Faurisson on the French Resistance

We in the United States are used to the notion, promulgated even before the United States entered the Second World War, for example with the Hollywood propaganda film Casablanca (1941), that the whole French nation was dying to be liberated from German occupation. It is easy with a little research to determine that this was not exactly the case. We get a different picture in this excerpt from an interview with Professor Robert Faurisson by Phil Sanchez in Irvine, California, 22 June 2002:

Q: You once said that in France during World War II there were two Resistance movements; one against the Nazi occupation and a second one against the Communist terror. Could you, please, elaborate on the difference between the two but also go into some detail about the second?

A: In France they constantly say la résistance. They constantly talk about la résistance. Even, with time going on, they now don’t talk anymore exactly about résistants, but about grands résistants. It’s always a grande résistance. All those people are supposed to have been grands résistants.

And this is partly a joke of mine. I ask: “Oh, you say Resistance! What do you mean by Resistance?” And the people answer: “Of course, resistance against Germany” And I say: “Okay, I see, but you know, there was another resistance. The people on the other side from yours were convinced that they were also resistants. But resistants against Communism, against Communist terror in France.”

It began in June 1941 and went until at least the Bloody Summer of 1944. You cannot imagine, today, the power at that time of the French Communist party, and how many people it killed because those “collaborators” were, or were supposedly, on the side of the Germans. You had very sincere French people on the side of the Germans. They were not in love with Adolf Hitler or even with the German people. They thought that the big danger for Europe and for France were Communists coming with the Red Army. They wondered where the Red Army would stop. That was their question.

In June 1942, Pierre Laval, who was a kind of prime minister, with Marshall Pétain, said: “I hope that Germany will win”. I guarantee you that Pierre Laval was not at all in love with the Germans. He added: “because, otherwise, we will have Communism all over Europe.”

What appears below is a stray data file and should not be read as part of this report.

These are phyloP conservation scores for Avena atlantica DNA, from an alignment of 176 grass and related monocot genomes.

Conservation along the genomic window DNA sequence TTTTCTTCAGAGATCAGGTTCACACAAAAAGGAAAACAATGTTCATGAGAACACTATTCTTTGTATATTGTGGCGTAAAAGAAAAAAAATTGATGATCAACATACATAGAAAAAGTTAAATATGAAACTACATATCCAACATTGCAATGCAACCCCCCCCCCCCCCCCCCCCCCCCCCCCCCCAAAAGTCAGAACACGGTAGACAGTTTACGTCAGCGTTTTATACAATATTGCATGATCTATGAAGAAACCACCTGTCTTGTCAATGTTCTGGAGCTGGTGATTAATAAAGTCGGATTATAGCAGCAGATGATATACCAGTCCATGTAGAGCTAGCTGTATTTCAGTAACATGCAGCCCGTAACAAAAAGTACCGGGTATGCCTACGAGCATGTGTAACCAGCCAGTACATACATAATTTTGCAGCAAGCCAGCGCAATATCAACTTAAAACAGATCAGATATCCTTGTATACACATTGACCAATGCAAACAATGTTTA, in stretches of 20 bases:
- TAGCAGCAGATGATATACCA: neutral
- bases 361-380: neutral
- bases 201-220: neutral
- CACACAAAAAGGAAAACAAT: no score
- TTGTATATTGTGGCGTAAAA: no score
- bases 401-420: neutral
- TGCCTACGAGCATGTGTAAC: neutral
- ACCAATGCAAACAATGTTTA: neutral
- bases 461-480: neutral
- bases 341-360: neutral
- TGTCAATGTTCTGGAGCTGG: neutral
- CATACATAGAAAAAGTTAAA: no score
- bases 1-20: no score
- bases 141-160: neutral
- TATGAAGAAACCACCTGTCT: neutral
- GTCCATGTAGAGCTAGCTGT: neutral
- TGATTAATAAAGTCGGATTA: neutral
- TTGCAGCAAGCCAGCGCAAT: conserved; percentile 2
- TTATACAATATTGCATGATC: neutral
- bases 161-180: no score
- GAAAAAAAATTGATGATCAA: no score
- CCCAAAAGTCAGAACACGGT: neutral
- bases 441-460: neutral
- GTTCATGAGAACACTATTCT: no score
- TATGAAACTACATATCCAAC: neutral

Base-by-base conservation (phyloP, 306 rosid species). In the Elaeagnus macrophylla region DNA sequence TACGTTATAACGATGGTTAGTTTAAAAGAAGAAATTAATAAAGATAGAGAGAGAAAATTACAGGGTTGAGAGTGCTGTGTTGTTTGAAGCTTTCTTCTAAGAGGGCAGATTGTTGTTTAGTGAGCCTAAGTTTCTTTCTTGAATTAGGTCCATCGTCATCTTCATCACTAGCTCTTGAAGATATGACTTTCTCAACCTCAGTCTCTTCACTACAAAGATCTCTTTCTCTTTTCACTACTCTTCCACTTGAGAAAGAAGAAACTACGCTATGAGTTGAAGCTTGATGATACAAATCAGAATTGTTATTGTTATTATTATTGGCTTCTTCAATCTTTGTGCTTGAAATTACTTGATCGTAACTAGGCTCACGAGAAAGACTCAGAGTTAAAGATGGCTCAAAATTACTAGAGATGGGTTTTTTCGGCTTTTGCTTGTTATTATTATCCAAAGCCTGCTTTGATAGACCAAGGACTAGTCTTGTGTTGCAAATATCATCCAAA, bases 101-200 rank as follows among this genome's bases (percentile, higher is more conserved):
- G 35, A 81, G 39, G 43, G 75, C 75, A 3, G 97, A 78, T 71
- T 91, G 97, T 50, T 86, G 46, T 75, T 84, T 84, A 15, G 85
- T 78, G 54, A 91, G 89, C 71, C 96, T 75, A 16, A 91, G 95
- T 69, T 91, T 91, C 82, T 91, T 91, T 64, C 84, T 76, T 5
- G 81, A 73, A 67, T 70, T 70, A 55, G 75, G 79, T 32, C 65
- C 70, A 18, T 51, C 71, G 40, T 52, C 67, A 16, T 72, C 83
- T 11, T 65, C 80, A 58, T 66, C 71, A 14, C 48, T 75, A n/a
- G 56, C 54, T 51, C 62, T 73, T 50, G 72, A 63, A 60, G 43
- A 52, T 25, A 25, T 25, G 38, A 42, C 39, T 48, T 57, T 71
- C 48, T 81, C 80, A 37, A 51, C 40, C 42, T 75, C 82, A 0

So, I warn you to be careful with this word of Resistance since, you see, most of the time people think of themselves as courageous, which is not really the case. Most people are cowards. But they think that they are courageous. They are courageous because they resist something. During the war, you had those people resisting the German occupation, but you also had people resisting the Communists who were assassinating so many French people at that time.

Q: Were there trials for these murders?

A: Of course not. As usual, if you were on the good side, you got medals, respect, money. If you were on the other side, it was exactly the opposite. That’s life. You must not be vanquished, that’s all.

Q: So, after France was no longer under German Occupation, there were no murder trials for murders that were committed by the Communists during the Occupation?

A: We had very few of them. And once those people were sentenced — very, very few of them — they were, how do you say, “pardoned”? Yes. There was an automatic amnesty, according to a decision of the government of De Gaulle. They decided that everything, — listen to this, it’s fantastic — everything which had been done “in order to liberate France” until the First of January 1946 should be pardoned — do you understand? Nineteen forty-six. The war, remember, had ended on the 8th of May 1945, and the last town in France was liberated in December 1944. The simple fact that we had an amnesty for everything which had been done (laughter) during, let’s say, the whole of 1945, means that they kept on killing people.

Q: Reprisals?

A: Reprisals. Yes.

Q: I don’t know if this is a question that you can answer, but it was a particularly French Communist group or were they just a Soviet puppet group?

A: No, a real and sincere Communism.

Q: They did not want to be a puppet of the Soviet Union? They were French Communists?

A: Absolute puppets, but I would say sincere puppets.

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